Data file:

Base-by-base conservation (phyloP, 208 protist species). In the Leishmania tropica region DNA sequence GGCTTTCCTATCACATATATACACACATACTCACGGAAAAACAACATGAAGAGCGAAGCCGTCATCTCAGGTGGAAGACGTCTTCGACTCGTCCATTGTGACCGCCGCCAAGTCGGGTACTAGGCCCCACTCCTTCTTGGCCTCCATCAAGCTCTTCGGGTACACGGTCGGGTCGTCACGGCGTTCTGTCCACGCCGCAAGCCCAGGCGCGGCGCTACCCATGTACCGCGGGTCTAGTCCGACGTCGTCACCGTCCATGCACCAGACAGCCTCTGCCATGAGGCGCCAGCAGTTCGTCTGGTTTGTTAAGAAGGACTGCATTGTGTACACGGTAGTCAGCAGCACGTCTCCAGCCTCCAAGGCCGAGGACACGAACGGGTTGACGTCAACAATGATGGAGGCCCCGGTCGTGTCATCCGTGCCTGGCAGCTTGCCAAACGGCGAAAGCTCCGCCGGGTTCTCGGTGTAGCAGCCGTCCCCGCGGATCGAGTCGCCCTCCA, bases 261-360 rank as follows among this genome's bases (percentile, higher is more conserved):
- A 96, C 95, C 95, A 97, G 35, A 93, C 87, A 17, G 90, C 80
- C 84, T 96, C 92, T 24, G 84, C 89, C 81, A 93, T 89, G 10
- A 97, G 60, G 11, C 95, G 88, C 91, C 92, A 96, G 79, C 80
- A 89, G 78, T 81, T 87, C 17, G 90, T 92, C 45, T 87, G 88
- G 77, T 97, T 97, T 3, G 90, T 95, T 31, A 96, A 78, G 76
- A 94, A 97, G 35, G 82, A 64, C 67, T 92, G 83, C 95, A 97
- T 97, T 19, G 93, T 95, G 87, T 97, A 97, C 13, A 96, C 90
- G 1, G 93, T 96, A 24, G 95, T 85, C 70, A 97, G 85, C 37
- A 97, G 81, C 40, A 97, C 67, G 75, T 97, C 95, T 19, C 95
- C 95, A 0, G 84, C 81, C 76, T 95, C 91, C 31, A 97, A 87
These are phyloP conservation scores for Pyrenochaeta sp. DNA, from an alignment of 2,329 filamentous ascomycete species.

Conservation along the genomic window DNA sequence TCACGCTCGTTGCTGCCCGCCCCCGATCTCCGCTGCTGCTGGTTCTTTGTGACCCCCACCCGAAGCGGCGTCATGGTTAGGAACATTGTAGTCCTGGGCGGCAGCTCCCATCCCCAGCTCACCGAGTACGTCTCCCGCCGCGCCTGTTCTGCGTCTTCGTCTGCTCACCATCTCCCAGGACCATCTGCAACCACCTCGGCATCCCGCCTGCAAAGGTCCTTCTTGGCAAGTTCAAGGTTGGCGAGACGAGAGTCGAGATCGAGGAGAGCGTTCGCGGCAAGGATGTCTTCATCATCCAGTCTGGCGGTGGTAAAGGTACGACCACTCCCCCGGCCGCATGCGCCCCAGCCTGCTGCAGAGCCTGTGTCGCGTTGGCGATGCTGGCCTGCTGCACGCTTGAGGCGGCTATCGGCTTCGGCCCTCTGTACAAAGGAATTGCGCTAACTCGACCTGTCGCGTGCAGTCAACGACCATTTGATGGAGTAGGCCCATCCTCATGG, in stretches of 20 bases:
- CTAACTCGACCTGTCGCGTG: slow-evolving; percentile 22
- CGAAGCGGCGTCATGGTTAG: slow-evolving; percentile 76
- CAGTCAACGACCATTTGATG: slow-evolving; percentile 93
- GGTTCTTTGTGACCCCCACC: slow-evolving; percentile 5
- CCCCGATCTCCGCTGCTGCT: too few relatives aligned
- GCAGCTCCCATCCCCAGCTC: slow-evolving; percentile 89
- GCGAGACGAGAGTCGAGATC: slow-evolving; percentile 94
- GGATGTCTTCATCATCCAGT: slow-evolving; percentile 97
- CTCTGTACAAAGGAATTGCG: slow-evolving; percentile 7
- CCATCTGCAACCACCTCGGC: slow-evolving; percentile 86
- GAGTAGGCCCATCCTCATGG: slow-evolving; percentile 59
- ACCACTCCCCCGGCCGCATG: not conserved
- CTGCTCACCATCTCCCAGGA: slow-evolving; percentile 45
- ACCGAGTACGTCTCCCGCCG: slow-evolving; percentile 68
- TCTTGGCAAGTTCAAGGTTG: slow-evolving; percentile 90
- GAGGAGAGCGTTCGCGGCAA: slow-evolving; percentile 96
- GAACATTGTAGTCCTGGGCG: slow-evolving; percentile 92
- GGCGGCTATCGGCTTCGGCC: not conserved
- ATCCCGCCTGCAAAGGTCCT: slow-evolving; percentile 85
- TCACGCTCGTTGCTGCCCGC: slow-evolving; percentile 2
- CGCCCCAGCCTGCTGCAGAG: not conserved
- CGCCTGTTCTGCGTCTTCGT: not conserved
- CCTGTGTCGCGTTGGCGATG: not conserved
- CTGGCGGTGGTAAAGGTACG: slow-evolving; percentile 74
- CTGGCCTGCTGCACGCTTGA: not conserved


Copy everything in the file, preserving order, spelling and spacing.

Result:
Base-by-base conservation (phyloP, 208 protist species). In the Leishmania tropica region DNA sequence GGCTTTCCTATCACATATATACACACATACTCACGGAAAAACAACATGAAGAGCGAAGCCGTCATCTCAGGTGGAAGACGTCTTCGACTCGTCCATTGTGACCGCCGCCAAGTCGGGTACTAGGCCCCACTCCTTCTTGGCCTCCATCAAGCTCTTCGGGTACACGGTCGGGTCGTCACGGCGTTCTGTCCACGCCGCAAGCCCAGGCGCGGCGCTACCCATGTACCGCGGGTCTAGTCCGACGTCGTCACCGTCCATGCACCAGACAGCCTCTGCCATGAGGCGCCAGCAGTTCGTCTGGTTTGTTAAGAAGGACTGCATTGTGTACACGGTAGTCAGCAGCACGTCTCCAGCCTCCAAGGCCGAGGACACGAACGGGTTGACGTCAACAATGATGGAGGCCCCGGTCGTGTCATCCGTGCCTGGCAGCTTGCCAAACGGCGAAAGCTCCGCCGGGTTCTCGGTGTAGCAGCCGTCCCCGCGGATCGAGTCGCCCTCCA, bases 261-360 rank as follows among this genome's bases (percentile, higher is more conserved):
- A 96, C 95, C 95, A 97, G 35, A 93, C 87, A 17, G 90, C 80
- C 84, T 96, C 92, T 24, G 84, C 89, C 81, A 93, T 89, G 10
- A 97, G 60, G 11, C 95, G 88, C 91, C 92, A 96, G 79, C 80
- A 89, G 78, T 81, T 87, C 17, G 90, T 92, C 45, T 87, G 88
- G 77, T 97, T 97, T 3, G 90, T 95, T 31, A 96, A 78, G 76
- A 94, A 97, G 35, G 82, A 64, C 67, T 92, G 83, C 95, A 97
- T 97, T 19, G 93, T 95, G 87, T 97, A 97, C 13, A 96, C 90
- G 1, G 93, T 96, A 24, G 95, T 85, C 70, A 97, G 85, C 37
- A 97, G 81, C 40, A 97, C 67, G 75, T 97, C 95, T 19, C 95
- C 95, A 0, G 84, C 81, C 76, T 95, C 91, C 31, A 97, A 87
These are phyloP conservation scores for Pyrenochaeta sp. DNA, from an alignment of 2,329 filamentous ascomycete species.

Conservation along the genomic window DNA sequence TCACGCTCGTTGCTGCCCGCCCCCGATCTCCGCTGCTGCTGGTTCTTTGTGACCCCCACCCGAAGCGGCGTCATGGTTAGGAACATTGTAGTCCTGGGCGGCAGCTCCCATCCCCAGCTCACCGAGTACGTCTCCCGCCGCGCCTGTTCTGCGTCTTCGTCTGCTCACCATCTCCCAGGACCATCTGCAACCACCTCGGCATCCCGCCTGCAAAGGTCCTTCTTGGCAAGTTCAAGGTTGGCGAGACGAGAGTCGAGATCGAGGAGAGCGTTCGCGGCAAGGATGTCTTCATCATCCAGTCTGGCGGTGGTAAAGGTACGACCACTCCCCCGGCCGCATGCGCCCCAGCCTGCTGCAGAGCCTGTGTCGCGTTGGCGATGCTGGCCTGCTGCACGCTTGAGGCGGCTATCGGCTTCGGCCCTCTGTACAAAGGAATTGCGCTAACTCGACCTGTCGCGTGCAGTCAACGACCATTTGATGGAGTAGGCCCATCCTCATGG, in stretches of 20 bases:
- CTAACTCGACCTGTCGCGTG: slow-evolving; percentile 22
- CGAAGCGGCGTCATGGTTAG: slow-evolving; percentile 76
- CAGTCAACGACCATTTGATG: slow-evolving; percentile 93
- GGTTCTTTGTGACCCCCACC: slow-evolving; percentile 5
- CCCCGATCTCCGCTGCTGCT: too few relatives aligned
- GCAGCTCCCATCCCCAGCTC: slow-evolving; percentile 89
- GCGAGACGAGAGTCGAGATC: slow-evolving; percentile 94
- GGATGTCTTCATCATCCAGT: slow-evolving; percentile 97
- CTCTGTACAAAGGAATTGCG: slow-evolving; percentile 7
- CCATCTGCAACCACCTCGGC: slow-evolving; percentile 86
- GAGTAGGCCCATCCTCATGG: slow-evolving; percentile 59
- ACCACTCCCCCGGCCGCATG: not conserved
- CTGCTCACCATCTCCCAGGA: slow-evolving; percentile 45
- ACCGAGTACGTCTCCCGCCG: slow-evolving; percentile 68
- TCTTGGCAAGTTCAAGGTTG: slow-evolving; percentile 90
- GAGGAGAGCGTTCGCGGCAA: slow-evolving; percentile 96
- GAACATTGTAGTCCTGGGCG: slow-evolving; percentile 92
- GGCGGCTATCGGCTTCGGCC: not conserved
- ATCCCGCCTGCAAAGGTCCT: slow-evolving; percentile 85
- TCACGCTCGTTGCTGCCCGC: slow-evolving; percentile 2
- CGCCCCAGCCTGCTGCAGAG: not conserved
- CGCCTGTTCTGCGTCTTCGT: not conserved
- CCTGTGTCGCGTTGGCGATG: not conserved
- CTGGCGGTGGTAAAGGTACG: slow-evolving; percentile 74
- CTGGCCTGCTGCACGCTTGA: not conserved